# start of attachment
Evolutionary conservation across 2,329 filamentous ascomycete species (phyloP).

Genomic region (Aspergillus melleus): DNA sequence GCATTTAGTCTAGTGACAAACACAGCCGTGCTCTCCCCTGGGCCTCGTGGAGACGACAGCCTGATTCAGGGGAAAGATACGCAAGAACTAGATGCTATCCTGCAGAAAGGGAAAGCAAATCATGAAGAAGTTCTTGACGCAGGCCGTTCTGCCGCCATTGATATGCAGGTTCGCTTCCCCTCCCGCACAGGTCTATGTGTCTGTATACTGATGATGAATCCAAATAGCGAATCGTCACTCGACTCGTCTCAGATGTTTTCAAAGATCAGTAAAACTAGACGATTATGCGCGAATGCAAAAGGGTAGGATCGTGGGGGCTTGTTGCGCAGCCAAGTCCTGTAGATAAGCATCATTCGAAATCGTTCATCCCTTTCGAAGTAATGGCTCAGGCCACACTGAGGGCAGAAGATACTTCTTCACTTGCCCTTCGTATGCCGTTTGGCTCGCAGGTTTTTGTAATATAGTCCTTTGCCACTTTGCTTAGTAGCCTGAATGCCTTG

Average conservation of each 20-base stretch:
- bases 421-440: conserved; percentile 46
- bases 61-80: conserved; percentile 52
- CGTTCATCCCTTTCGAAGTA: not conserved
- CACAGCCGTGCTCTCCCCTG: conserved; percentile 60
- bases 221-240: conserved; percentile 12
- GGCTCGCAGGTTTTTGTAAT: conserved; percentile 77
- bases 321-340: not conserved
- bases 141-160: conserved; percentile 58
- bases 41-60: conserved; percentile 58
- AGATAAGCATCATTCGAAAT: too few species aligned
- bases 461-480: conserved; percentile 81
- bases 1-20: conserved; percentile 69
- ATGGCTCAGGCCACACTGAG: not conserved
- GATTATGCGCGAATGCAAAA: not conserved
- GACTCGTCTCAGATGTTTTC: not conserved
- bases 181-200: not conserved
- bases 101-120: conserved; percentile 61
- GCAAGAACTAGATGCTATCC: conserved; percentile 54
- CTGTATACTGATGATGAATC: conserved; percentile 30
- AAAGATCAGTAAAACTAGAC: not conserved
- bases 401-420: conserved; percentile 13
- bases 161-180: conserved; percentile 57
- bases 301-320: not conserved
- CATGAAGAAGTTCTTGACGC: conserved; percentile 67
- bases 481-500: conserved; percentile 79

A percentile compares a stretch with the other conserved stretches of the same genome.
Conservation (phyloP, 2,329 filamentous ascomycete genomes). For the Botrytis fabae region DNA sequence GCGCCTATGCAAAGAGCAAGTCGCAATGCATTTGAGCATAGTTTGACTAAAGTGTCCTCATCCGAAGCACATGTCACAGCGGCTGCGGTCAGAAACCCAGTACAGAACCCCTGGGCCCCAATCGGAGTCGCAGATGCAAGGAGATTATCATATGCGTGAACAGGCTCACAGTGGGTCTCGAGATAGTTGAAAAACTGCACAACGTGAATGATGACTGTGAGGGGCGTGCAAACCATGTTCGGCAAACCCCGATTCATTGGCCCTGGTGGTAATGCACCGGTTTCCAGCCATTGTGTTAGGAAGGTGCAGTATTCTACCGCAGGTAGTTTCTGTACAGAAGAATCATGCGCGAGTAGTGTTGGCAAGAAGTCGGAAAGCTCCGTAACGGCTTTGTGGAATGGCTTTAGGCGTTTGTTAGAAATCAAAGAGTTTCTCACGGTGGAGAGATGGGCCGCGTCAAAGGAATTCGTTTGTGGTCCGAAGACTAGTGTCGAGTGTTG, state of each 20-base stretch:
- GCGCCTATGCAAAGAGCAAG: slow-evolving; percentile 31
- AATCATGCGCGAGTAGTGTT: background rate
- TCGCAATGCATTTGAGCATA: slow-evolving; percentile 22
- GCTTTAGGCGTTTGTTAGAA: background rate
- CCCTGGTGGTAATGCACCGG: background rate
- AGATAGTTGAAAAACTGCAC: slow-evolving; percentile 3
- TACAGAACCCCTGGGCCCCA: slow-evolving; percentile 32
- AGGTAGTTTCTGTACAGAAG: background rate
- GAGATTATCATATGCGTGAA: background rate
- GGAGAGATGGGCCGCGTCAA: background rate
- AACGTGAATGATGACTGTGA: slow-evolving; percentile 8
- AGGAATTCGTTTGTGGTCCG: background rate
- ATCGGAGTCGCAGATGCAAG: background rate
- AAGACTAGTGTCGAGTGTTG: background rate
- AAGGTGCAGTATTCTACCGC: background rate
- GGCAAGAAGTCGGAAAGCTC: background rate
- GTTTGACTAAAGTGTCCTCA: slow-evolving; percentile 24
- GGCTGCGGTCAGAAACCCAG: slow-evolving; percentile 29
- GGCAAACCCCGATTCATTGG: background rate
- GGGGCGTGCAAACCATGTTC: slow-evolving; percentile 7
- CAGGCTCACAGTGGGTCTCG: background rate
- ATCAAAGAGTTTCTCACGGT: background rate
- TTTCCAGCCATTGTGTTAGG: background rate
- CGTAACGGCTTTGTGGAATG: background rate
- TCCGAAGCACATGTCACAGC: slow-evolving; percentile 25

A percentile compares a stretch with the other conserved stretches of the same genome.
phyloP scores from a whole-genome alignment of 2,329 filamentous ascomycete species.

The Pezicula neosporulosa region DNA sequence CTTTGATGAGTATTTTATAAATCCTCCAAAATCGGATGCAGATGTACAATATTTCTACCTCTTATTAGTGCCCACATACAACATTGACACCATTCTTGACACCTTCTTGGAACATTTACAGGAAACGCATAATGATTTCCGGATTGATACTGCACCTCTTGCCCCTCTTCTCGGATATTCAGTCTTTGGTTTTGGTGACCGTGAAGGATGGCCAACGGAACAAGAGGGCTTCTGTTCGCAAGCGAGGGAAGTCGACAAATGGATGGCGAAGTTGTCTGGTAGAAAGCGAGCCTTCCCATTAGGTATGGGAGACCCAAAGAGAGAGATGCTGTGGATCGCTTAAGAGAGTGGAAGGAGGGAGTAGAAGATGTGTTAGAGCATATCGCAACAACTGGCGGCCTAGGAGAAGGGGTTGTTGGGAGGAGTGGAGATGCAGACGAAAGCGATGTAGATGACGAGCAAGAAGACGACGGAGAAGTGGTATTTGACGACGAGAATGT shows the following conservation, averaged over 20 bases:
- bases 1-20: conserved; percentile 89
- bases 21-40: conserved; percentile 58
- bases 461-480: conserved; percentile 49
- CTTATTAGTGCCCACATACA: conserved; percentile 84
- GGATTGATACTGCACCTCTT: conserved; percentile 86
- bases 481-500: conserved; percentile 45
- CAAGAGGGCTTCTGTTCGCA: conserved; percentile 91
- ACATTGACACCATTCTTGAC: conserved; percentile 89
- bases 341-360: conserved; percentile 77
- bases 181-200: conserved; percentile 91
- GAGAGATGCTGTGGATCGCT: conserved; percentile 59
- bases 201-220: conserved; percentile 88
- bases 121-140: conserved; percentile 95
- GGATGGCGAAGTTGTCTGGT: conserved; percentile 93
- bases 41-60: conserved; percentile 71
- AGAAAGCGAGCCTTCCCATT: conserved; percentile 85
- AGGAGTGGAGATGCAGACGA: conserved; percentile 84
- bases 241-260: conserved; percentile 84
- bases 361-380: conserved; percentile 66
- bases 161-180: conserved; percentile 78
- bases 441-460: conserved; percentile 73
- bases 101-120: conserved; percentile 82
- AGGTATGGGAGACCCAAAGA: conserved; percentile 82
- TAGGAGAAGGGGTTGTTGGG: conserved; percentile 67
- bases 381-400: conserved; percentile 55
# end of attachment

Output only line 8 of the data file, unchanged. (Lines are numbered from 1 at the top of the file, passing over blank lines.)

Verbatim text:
- bases 221-240: conserved; percentile 12